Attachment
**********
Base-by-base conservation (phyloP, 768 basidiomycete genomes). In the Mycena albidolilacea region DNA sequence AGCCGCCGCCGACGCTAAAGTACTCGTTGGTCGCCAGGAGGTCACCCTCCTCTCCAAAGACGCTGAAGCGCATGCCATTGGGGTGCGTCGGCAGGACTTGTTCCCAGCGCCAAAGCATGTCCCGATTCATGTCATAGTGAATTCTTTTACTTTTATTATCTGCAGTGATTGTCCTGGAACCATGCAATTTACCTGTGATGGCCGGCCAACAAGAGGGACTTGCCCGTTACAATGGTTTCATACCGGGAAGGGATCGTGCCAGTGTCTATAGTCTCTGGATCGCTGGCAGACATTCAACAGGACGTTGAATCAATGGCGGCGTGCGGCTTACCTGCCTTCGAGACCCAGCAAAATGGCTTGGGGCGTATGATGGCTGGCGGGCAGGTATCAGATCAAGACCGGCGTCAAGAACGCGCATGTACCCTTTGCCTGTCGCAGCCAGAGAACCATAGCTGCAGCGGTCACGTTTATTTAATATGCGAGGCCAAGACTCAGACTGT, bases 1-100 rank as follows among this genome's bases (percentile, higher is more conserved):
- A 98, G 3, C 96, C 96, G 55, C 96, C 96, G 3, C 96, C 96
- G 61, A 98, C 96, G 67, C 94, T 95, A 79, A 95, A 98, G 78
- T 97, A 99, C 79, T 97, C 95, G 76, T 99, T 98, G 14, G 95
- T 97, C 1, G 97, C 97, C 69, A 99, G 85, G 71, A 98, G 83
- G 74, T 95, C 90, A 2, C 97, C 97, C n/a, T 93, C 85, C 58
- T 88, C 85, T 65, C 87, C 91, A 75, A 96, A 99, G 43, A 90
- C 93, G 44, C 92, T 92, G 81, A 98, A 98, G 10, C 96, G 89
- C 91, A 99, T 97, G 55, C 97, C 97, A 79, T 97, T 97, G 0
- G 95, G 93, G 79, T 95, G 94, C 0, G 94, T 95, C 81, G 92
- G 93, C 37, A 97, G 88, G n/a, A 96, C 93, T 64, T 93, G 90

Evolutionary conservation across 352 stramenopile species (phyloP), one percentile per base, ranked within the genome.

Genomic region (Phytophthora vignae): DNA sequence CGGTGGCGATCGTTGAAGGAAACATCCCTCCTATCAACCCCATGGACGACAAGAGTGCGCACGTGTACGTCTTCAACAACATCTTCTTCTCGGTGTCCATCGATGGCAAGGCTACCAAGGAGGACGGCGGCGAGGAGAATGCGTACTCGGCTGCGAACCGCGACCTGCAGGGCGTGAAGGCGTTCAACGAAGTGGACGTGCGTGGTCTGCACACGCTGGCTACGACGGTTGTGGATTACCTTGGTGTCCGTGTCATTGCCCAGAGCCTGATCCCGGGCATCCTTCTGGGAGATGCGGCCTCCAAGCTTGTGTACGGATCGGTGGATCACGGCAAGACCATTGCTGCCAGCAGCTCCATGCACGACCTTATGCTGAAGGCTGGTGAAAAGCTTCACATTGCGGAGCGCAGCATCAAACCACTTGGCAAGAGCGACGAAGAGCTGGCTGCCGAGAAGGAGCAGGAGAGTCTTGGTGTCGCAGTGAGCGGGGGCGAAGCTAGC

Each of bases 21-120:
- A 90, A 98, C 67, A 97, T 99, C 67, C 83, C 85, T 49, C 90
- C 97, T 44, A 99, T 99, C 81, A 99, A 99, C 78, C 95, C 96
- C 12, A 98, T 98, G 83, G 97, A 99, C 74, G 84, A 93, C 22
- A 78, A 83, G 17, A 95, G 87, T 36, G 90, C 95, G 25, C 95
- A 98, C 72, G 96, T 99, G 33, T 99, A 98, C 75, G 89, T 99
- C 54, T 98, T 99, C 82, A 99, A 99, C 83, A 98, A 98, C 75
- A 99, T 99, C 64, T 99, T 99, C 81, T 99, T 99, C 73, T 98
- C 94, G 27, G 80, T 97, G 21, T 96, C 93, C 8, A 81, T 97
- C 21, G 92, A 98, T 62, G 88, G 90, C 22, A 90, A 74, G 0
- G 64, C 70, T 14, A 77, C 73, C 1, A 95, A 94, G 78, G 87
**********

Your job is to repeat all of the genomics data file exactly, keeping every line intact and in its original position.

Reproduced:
Base-by-base conservation (phyloP, 768 basidiomycete genomes). In the Mycena albidolilacea region DNA sequence AGCCGCCGCCGACGCTAAAGTACTCGTTGGTCGCCAGGAGGTCACCCTCCTCTCCAAAGACGCTGAAGCGCATGCCATTGGGGTGCGTCGGCAGGACTTGTTCCCAGCGCCAAAGCATGTCCCGATTCATGTCATAGTGAATTCTTTTACTTTTATTATCTGCAGTGATTGTCCTGGAACCATGCAATTTACCTGTGATGGCCGGCCAACAAGAGGGACTTGCCCGTTACAATGGTTTCATACCGGGAAGGGATCGTGCCAGTGTCTATAGTCTCTGGATCGCTGGCAGACATTCAACAGGACGTTGAATCAATGGCGGCGTGCGGCTTACCTGCCTTCGAGACCCAGCAAAATGGCTTGGGGCGTATGATGGCTGGCGGGCAGGTATCAGATCAAGACCGGCGTCAAGAACGCGCATGTACCCTTTGCCTGTCGCAGCCAGAGAACCATAGCTGCAGCGGTCACGTTTATTTAATATGCGAGGCCAAGACTCAGACTGT, bases 1-100 rank as follows among this genome's bases (percentile, higher is more conserved):
- A 98, G 3, C 96, C 96, G 55, C 96, C 96, G 3, C 96, C 96
- G 61, A 98, C 96, G 67, C 94, T 95, A 79, A 95, A 98, G 78
- T 97, A 99, C 79, T 97, C 95, G 76, T 99, T 98, G 14, G 95
- T 97, C 1, G 97, C 97, C 69, A 99, G 85, G 71, A 98, G 83
- G 74, T 95, C 90, A 2, C 97, C 97, C n/a, T 93, C 85, C 58
- T 88, C 85, T 65, C 87, C 91, A 75, A 96, A 99, G 43, A 90
- C 93, G 44, C 92, T 92, G 81, A 98, A 98, G 10, C 96, G 89
- C 91, A 99, T 97, G 55, C 97, C 97, A 79, T 97, T 97, G 0
- G 95, G 93, G 79, T 95, G 94, C 0, G 94, T 95, C 81, G 92
- G 93, C 37, A 97, G 88, G n/a, A 96, C 93, T 64, T 93, G 90

Evolutionary conservation across 352 stramenopile species (phyloP), one percentile per base, ranked within the genome.

Genomic region (Phytophthora vignae): DNA sequence CGGTGGCGATCGTTGAAGGAAACATCCCTCCTATCAACCCCATGGACGACAAGAGTGCGCACGTGTACGTCTTCAACAACATCTTCTTCTCGGTGTCCATCGATGGCAAGGCTACCAAGGAGGACGGCGGCGAGGAGAATGCGTACTCGGCTGCGAACCGCGACCTGCAGGGCGTGAAGGCGTTCAACGAAGTGGACGTGCGTGGTCTGCACACGCTGGCTACGACGGTTGTGGATTACCTTGGTGTCCGTGTCATTGCCCAGAGCCTGATCCCGGGCATCCTTCTGGGAGATGCGGCCTCCAAGCTTGTGTACGGATCGGTGGATCACGGCAAGACCATTGCTGCCAGCAGCTCCATGCACGACCTTATGCTGAAGGCTGGTGAAAAGCTTCACATTGCGGAGCGCAGCATCAAACCACTTGGCAAGAGCGACGAAGAGCTGGCTGCCGAGAAGGAGCAGGAGAGTCTTGGTGTCGCAGTGAGCGGGGGCGAAGCTAGC

Each of bases 21-120:
- A 90, A 98, C 67, A 97, T 99, C 67, C 83, C 85, T 49, C 90
- C 97, T 44, A 99, T 99, C 81, A 99, A 99, C 78, C 95, C 96
- C 12, A 98, T 98, G 83, G 97, A 99, C 74, G 84, A 93, C 22
- A 78, A 83, G 17, A 95, G 87, T 36, G 90, C 95, G 25, C 95
- A 98, C 72, G 96, T 99, G 33, T 99, A 98, C 75, G 89, T 99
- C 54, T 98, T 99, C 82, A 99, A 99, C 83, A 98, A 98, C 75
- A 99, T 99, C 64, T 99, T 99, C 81, T 99, T 99, C 73, T 98
- C 94, G 27, G 80, T 97, G 21, T 96, C 93, C 8, A 81, T 97
- C 21, G 92, A 98, T 62, G 88, G 90, C 22, A 90, A 74, G 0
- G 64, C 70, T 14, A 77, C 73, C 1, A 95, A 94, G 78, G 87